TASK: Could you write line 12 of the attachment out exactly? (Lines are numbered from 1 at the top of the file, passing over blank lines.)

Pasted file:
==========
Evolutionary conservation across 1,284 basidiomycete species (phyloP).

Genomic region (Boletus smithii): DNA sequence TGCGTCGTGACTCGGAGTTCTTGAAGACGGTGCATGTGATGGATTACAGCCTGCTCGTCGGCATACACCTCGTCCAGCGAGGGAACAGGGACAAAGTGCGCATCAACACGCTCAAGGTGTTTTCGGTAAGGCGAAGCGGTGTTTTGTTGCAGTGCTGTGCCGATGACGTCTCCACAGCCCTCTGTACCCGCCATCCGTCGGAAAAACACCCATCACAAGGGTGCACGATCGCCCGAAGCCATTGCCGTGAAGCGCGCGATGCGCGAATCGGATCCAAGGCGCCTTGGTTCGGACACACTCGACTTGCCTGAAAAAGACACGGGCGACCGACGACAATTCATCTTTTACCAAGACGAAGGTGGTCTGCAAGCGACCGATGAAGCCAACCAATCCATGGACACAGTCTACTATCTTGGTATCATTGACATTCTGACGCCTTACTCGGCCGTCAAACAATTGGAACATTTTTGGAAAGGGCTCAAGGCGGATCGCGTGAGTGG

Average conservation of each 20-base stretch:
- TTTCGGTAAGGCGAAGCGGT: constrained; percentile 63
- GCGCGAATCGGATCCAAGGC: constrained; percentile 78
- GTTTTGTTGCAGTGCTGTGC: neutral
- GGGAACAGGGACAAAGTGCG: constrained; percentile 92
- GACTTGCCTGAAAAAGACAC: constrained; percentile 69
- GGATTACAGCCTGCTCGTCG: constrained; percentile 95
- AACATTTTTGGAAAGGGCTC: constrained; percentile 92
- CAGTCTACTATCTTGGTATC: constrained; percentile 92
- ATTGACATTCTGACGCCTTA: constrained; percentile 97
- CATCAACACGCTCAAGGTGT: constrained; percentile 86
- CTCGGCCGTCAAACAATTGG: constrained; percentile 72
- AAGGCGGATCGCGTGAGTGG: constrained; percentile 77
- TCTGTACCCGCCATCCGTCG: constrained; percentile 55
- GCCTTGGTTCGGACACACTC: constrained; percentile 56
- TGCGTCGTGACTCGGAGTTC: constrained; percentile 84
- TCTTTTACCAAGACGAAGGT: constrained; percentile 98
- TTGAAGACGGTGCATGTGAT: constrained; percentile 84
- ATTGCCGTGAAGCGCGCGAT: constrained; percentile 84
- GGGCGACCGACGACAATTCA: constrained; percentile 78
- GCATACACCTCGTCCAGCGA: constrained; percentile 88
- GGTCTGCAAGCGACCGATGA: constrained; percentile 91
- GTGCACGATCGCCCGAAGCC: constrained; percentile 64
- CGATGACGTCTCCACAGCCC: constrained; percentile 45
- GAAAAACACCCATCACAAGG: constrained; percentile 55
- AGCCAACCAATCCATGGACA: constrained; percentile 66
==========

- ATTGACATTCTGACGCCTTA: constrained; percentile 97